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Rope burn under tail?!

This is a discussion on Rope burn under tail?! within the Horse Health forums, part of the Keeping and Caring for Horses category

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        03-17-2013, 11:42 PM
      #11
    Foal
    Thanks! I'm not going near that trainer again! I don't know why she though it was a good idea. She's a younger trainer, (maybe around twenty?), and she said that she is a show jumper, but idk what to look for in a trainer. My family just moved, so I'm unable to go back to my beginner-friendly barn. I was able to take my horse with me, and I have a safe pasture and shelter on our property.
         
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        03-17-2013, 11:46 PM
      #12
    Yearling
    Ok ok hang on here a second people. Some of you obviously have never had the experiences others have had.

    It IS certainly a good idea to teach a horse to allow a rope or anything like that under their tail and not freak out. I have experienced this personally trying to pony one horse that normally was an angel with a small child on it. That pony bowed up and tried to go round a mud puddle strangely in a bad situation and the horse I was on turned as I was trying to get things reorganized and get the pony's lead under his tail in a split second. He clamped his tail down on it before I could drop the lead and jump off and proceeded to freak out with the dang kids lead under his tail.

    To be fair, it wasnt my horse as mine all know how to wear cruppers, but he was normally reasonable and I was not expecting him to act like that at all. But he did. Had someone simply took 10 minutes to desensitize him previously in his life, that child would not have been scared to death as well as me having a heart attack trying to get the situation under control ASAP. And I am VERY experienced with both ponying, riding and leading children on trail rides. We are lucky no one was hurt all for the lack of a simple desensitization session. It certainly taught ME to make sure the horses I lead on are ok with it!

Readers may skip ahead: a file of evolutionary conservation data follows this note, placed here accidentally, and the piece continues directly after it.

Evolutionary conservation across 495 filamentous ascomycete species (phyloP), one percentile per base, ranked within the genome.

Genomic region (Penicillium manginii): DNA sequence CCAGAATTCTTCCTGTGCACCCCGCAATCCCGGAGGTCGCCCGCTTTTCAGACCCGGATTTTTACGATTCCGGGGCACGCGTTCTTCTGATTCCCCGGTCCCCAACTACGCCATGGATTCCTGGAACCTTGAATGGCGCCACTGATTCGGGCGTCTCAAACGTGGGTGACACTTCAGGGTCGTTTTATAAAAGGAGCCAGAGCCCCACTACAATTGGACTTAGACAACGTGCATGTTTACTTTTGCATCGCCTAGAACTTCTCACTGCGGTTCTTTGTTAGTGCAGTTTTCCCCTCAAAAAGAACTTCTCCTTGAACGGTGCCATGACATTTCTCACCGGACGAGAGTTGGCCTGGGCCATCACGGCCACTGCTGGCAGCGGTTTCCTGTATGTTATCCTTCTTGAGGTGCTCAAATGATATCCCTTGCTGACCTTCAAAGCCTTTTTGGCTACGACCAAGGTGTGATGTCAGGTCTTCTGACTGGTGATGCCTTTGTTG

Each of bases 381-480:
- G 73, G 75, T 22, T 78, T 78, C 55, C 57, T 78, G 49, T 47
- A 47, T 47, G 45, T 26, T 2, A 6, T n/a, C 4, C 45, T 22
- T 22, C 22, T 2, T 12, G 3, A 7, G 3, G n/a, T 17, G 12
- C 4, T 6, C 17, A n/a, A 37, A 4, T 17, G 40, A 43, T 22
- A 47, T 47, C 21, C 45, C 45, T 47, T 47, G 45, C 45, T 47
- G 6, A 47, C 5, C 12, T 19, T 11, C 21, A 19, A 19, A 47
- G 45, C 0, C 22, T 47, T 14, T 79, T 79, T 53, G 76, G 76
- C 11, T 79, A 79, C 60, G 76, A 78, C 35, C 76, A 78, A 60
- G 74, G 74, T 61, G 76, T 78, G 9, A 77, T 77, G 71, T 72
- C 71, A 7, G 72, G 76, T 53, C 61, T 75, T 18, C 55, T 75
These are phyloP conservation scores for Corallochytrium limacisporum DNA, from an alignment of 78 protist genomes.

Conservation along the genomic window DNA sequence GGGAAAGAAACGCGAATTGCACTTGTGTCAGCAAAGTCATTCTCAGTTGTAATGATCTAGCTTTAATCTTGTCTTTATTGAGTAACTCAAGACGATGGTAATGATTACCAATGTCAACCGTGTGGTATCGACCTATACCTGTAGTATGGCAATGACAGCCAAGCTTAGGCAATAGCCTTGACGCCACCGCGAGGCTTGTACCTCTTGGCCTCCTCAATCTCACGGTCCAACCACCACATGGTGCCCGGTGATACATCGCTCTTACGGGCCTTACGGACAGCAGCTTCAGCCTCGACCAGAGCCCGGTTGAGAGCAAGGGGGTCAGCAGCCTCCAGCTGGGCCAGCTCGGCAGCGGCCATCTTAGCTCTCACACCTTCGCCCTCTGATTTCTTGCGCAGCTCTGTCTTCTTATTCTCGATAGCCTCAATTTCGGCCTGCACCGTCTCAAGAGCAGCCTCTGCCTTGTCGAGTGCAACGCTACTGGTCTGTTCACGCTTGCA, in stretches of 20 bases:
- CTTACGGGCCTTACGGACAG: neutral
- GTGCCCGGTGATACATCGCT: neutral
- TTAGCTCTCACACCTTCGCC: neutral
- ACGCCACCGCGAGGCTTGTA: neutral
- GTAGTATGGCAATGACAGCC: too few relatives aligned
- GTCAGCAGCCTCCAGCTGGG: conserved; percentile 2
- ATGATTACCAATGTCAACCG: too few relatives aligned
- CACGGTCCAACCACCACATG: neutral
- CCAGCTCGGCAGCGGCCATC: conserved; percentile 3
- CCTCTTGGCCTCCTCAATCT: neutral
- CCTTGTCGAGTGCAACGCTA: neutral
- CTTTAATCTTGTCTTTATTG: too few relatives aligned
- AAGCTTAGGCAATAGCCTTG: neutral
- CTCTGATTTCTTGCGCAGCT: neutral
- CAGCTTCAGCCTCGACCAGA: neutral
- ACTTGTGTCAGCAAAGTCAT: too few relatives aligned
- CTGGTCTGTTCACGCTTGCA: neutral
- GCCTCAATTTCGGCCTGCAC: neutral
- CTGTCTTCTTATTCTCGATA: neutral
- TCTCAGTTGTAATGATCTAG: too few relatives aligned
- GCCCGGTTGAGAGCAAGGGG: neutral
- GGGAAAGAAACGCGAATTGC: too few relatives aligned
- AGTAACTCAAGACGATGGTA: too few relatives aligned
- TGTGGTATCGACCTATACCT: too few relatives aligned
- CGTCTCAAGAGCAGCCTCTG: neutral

Also it teaches them to wear a crupper. I use a soft rope to start the desensitizing process. Here in the mnts, many horses benefit from one. You do NOT want to just put a crupper on and go ride unless youd like a rodeo on most horses. They are pretty funny about it.

    BUT I would not have used a lariat rope! OUch! Way too rough. A soft cotton rope is what you use.
    Wallaby, smrobs and Horsealot like this.
         
        03-18-2013, 12:01 AM
      #13
    Foal
    Totally agree Trinity, however, OP should be learning how to ride and handle her horse properly first and foremost, and not sticking a lariat under her horses tail while longing because she may possibly pony another horse someday in the future. That can be left for a future lesson, IMO, when she progresses past beginner status.
         
        03-18-2013, 01:48 PM
      #14
    Yearling
    Seeing how the information we have is limited at best, I don't think we can judge the whys and wherefores of this particular trainers methods not having been present. Alot of you are making some big decisions based of a very little bit of information. The only thing we can judge is the trainers poor choice in rope for the lesson.
    Horsealot likes this.
         
        03-18-2013, 01:56 PM
      #15
    Showing
    I start by placing my hand under the tail. The horse will usually clamp down hard the firt few times but learns to relax it. Since one's head is close it seems to trigger a fair amount of gas from said animal. Should you think that one day you may pony another horse, you can wait until then to teach your horse to stay calm. Normally if a rope goes under the horse's tail, he may squat a little or tighten his tail and it's under there for only a few strides as you stop and remove it.
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        03-18-2013, 02:02 PM
      #16
    Started
    Quote:
    Originally Posted by Horsealot